There are stretches along the property line I was hiking that will require more tools and enthusiasm for clearing than I had brought along with me on the trek that day. Mostly this is due to the whole trees that have come down from the ice storms of last winter. They make an impassable tangle right in the way, and I must hike around them for a bit before returning to the property line. By and large, though, my hike was unchallenging. Each time we walk the perimeter, we do a little more clearing work, and it is beginning to be apparent. There’s lots of work to do, but it’s evident that a lot has been done too.
Half of our southern property line runs through the trackless forest, but the other half is well defined by my neighbor’s fence. (I assume it’s his fence. Maybe it’s mine. I don’t know, actually.) The stretch we marked with the fence posts is in the first half. I’ve gotten to know it pretty well, and as I marched from post to post, I had a good sense of where I was and how much farther it would be to the beginning of the fence. I would pause here or there for this or that, but I wanted to cover a lot of ground while at Roundrock that day, so I didn’t linger very long in any one spot. I did get to visit the Old Man of the Forest, which was sitting just a short diversion from the line. All along I was tying fresh survey tape to the posts. As I said in yesterday’s post, I don’t claim my markings to be the true line, but anyone wandering the woods will not be able to miss them and know that I’m paying attention.
After crossing the creek at the point where it finally re-enters our property, I started up the hill that is the north-facing slope. Crossing the creek was always the point where we got disoriented when we were defining the line originally. As I went up, I could no longer see any posts or fluttering tape. I was pretty much looking in the wrong place. When I crossed the creek, I got disoriented again, and after a moment of reflection (without the rambling part) I looked more to the south and spotted the line of posts again. From here is was a short, relatively open walk to the fence line. There were a couple of spots where I had to divert from the line, but I made my own improvements along the way, and, barring more ice storms that will bring down whole trees, we should have a clear, open trail along here in a couple of years.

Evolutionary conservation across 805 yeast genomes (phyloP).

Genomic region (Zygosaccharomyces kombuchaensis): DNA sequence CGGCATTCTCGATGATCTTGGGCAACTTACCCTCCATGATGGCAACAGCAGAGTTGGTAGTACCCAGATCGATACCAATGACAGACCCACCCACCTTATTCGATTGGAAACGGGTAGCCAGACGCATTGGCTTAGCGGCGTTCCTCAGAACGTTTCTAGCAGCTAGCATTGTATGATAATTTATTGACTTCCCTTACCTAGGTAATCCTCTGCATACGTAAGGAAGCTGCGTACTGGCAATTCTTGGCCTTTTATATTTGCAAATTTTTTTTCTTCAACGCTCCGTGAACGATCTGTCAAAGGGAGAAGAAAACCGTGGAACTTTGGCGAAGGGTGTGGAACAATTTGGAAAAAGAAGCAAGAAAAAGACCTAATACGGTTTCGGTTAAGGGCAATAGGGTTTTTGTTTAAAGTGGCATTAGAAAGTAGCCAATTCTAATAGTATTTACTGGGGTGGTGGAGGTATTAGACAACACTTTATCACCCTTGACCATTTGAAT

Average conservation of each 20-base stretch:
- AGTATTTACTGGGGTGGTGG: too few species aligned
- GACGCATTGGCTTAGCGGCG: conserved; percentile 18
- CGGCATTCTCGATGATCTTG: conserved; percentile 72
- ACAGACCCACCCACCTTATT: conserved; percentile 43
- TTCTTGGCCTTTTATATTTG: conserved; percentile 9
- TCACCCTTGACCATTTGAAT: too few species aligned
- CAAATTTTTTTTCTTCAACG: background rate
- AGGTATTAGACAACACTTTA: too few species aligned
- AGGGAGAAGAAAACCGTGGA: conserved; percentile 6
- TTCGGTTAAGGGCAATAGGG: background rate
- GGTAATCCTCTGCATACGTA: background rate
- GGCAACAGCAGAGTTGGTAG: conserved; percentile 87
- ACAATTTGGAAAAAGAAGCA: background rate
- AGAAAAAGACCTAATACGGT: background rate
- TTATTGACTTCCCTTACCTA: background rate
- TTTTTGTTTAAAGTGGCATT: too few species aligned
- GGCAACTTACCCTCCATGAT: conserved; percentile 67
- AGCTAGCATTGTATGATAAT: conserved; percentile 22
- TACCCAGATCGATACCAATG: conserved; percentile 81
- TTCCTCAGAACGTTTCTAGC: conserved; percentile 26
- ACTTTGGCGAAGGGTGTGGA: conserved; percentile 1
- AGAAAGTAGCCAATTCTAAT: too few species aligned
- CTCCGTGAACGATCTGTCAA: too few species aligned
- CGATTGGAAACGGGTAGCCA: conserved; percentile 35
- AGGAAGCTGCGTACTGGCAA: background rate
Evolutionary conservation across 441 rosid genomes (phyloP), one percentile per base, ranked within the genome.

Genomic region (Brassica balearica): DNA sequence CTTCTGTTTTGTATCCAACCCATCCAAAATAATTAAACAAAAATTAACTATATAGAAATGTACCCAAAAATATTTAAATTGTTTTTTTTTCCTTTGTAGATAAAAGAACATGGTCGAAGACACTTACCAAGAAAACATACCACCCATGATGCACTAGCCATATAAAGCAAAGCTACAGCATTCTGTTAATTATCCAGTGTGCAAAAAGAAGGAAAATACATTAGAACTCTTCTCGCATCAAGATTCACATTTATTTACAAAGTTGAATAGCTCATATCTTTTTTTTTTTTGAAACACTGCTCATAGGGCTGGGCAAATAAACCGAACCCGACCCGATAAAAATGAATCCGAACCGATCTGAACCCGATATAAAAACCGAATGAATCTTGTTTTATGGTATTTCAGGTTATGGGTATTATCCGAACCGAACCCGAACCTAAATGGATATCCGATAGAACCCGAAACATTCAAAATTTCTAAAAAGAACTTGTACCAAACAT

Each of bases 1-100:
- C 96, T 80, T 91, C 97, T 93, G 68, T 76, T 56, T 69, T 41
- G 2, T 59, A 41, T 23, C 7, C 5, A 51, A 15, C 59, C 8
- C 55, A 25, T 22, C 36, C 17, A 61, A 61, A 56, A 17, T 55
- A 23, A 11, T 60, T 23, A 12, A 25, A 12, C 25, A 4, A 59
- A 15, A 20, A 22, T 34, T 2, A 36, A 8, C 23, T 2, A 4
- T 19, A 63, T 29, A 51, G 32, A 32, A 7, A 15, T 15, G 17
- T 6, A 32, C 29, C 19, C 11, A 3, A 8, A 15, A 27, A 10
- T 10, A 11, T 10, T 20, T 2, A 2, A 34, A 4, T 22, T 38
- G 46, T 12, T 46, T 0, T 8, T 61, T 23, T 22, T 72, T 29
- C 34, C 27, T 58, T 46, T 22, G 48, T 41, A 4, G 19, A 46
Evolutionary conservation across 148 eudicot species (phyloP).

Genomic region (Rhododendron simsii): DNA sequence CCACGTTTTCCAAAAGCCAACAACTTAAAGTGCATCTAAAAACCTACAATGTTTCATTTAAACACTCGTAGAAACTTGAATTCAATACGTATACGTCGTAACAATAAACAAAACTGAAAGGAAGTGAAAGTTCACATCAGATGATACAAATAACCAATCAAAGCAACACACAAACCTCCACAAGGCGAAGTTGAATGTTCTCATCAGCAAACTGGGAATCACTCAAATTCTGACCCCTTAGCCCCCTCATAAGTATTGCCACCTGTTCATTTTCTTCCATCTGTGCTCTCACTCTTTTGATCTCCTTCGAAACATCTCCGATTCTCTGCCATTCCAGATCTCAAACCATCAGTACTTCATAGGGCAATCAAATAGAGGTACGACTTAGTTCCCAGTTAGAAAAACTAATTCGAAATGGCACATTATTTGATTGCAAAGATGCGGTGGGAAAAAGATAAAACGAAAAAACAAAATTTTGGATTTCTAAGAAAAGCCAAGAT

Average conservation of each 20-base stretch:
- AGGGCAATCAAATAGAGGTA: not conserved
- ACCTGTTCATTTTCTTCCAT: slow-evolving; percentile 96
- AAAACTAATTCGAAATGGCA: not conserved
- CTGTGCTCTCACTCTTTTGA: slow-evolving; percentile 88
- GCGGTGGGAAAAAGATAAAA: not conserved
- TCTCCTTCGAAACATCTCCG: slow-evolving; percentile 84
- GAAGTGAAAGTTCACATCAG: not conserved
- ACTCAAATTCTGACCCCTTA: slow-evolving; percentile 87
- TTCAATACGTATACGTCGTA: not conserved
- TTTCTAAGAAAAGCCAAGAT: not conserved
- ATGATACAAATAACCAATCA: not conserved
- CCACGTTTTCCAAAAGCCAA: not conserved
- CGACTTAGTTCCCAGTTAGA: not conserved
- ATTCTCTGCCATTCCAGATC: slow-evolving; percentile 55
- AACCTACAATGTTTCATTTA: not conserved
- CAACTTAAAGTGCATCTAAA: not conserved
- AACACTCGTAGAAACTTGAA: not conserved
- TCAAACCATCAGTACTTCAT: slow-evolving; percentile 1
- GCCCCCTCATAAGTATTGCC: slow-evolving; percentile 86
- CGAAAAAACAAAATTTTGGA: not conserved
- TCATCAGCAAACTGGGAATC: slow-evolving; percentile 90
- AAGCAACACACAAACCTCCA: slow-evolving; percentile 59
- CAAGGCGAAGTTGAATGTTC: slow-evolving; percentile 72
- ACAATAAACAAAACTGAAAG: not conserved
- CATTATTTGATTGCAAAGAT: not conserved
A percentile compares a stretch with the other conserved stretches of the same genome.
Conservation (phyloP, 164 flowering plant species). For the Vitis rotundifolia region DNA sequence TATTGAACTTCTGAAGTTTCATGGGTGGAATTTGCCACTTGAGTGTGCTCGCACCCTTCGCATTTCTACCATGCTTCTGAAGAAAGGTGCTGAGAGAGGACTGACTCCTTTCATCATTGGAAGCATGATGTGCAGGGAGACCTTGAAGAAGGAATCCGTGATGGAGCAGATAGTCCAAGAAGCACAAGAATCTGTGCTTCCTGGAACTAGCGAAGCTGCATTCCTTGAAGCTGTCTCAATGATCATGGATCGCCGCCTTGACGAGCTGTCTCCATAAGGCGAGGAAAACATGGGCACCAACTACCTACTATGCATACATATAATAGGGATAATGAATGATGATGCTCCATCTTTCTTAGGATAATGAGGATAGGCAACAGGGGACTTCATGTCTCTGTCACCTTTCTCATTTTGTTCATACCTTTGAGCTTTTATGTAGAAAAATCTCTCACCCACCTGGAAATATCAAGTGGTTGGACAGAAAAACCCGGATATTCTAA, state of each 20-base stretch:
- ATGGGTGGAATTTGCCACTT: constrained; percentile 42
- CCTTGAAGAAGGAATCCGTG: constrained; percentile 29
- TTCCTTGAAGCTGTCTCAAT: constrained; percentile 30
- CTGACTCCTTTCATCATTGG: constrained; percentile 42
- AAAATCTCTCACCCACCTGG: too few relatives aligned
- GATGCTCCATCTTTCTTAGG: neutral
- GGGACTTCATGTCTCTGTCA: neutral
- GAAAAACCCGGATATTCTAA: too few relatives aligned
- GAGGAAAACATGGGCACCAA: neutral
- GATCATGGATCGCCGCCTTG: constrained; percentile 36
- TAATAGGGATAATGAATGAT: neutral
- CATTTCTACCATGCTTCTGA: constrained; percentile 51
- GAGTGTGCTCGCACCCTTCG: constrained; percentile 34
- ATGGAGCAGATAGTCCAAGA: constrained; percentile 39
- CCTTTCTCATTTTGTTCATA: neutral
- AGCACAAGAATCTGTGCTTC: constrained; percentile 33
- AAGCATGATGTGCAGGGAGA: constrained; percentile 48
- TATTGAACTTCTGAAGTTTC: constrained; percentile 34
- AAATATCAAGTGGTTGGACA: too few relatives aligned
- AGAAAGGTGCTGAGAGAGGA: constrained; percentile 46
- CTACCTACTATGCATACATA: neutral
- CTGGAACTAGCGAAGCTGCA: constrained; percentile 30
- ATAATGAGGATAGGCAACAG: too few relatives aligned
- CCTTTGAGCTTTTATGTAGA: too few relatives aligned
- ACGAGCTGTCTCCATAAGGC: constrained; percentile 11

Once at the fence, my way was obvious, as you can see in the photo above. (In that shot, I’m looking back from the way I came. Roundrock is on the right, and that open area is the access my neighbor has maintained since before I was in the neighborhood. That’s a little bit of lingering snow you see there at about 10:00.) I continued cutting to clear a path on my side of the fence, but as I went along, I noticed that my neighbor had been doing the same thing on his side of the fence. Scrub trees and even long branches from my trees that reached into his access lane had recently been cut and cleared. When my neighbor to the north did this some years back, he threw a lot of the cut wood onto my land, which is no big deal but which seems a little discourteous. For this south-side cut, though, I couldn’t find a single twig of cut wood on my side of the fence. Whatever he had cut he had hauled away or threw into his own forest.
All this, of course, leaves me paranoid. Why is he doing this work? Is he planning something? Is he going to build a subdivision of McMansions or establish a hog farm? A hunting club? What?
He’d done this same thing about five years ago, and nothing came of it. Or rather, he kept his access road clear and that was all he must have intended to do. There was no sign of any other activity on his side of the fence. Even the tire tracks his truck must have left in the grass were long gone. As I hiked along the fence, I could see the point where his own enthusiasm had stopped. The trimming work ended abruptly at one point and didn’t start up again for the rest of the portion of the fence I hiked. I felt a kindred spirit with the man.
I guesstimated that I had reached the point that Libby, Adam, and I had reached on our earlier hike from the other direction, so I left the property line and headed north into my woods. (I consider my perimeter hiking duties finished for the year now.) Somewhere ahead, down the hill, was the dam, and past that was the shelter tarp overlooking the frozen lake. It was there that I would enjoy my lunch and a nice break, and it was from there that I would begin my hike back to the truck, going up the Central Valley along the dry creek bed.
- Adult winter stoneflies may be seen along streams.